June 06, 2014

A Difference of Parties

In the last month, the Little Man and I attended two parties - which is a pretty big deal since I don't usually go out much. While both were family-friendly and had children in attendance, they were very different.
I have nothing against these hosts or guests, they were just very different atmospheres for different reasons.

One party, with the exception of one other child, was all NTs (as far as I know). The children's ages ranged from 10 months or so to about 6 years. At first other kids interacted with him. They would ask him questions, but he did not respond quickly enough. By the time he answered the first one, they were already asking something else. He just couldn't keep up. They reacted by simply walking away. By the time he would go up to them to try to interact, he was ignored. Even I, just observing, was pretty shocked by how quickly it all happened. He had, quite literally, only one chance to get it right and didn't manage. He shrugged his shoulders and went to play on his own. Other kids took toys out of his hands or told him he wasn't allowed to touch certain things.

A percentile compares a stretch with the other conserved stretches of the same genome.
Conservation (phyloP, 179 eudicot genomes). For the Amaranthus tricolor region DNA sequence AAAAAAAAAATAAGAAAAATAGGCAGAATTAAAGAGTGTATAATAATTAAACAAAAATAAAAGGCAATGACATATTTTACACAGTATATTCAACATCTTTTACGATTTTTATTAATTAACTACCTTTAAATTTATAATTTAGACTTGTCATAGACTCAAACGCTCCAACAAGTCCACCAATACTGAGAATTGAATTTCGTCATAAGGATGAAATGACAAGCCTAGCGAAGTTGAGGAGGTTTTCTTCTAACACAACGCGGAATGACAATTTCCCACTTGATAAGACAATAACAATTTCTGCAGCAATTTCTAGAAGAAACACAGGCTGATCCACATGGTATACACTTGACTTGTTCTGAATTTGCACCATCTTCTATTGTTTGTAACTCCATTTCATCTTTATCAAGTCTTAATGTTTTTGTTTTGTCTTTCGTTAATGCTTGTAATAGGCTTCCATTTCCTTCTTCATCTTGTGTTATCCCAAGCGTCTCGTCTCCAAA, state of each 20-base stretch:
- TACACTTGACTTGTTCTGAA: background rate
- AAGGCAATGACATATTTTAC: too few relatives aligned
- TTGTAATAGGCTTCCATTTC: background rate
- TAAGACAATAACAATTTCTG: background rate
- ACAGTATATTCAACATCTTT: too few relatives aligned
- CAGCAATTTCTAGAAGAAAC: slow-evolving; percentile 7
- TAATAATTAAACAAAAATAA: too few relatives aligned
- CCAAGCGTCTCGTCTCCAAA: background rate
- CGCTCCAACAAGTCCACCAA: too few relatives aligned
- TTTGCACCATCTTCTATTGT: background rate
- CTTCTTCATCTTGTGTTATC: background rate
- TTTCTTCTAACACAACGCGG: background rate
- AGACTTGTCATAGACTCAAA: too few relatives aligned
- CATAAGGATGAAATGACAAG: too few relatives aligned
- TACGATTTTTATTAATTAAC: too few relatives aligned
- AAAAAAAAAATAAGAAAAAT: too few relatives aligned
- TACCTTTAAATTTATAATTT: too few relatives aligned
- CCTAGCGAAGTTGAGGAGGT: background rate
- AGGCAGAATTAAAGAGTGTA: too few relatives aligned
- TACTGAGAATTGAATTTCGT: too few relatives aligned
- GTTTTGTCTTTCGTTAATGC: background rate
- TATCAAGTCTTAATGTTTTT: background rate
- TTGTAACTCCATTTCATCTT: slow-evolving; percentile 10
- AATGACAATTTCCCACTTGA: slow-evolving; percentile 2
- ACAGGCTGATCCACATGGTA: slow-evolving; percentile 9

The other party was more autistic friendly. The host's son is autistic, so he understands and made it inviting. There was a chill out/quiet space. The son was in attendance, as was his (also autistic) friend. There were other younger children who may or may not have also been autistic.

The big difference here is that when my son went to talk to people, they waited patiently for him to express himself. If they didn't understand (which happens often because of his apraxia), they asked him to repeat and waited. They made sure they understood what he was trying to say and answered. He too, waited for them to respond. All the kids shared toys and took turns. My son did not end up shrugging his shoulders and walking off. He did try to bolt at one point, but that's when I knew it was time to get going!

The difference was like night and day.

So while both were just short trips to parties, it makes me wonder about inclusion and the bigger world out there. I know kids are kids, but I'm surprised at how few chances one gets to "get it right" socially. And it scares me for the Little Man. I don't want to see him shrugging and walking off, because that doesn't help anyone or teach anyone anything. He'll just not understand why he doesn't fit in and kids will just ostracize him because he doesn't act socially perfect. I know at some point he will find his tribe of understanding people, but it's tough in the meantime.

At the moment, he's protected by the bubble that is his autism school, but I can't keep him in a bubble forever. Anyway, he is still young and has much to learn. It will be ok for now and I have to hope for the best for the future. 

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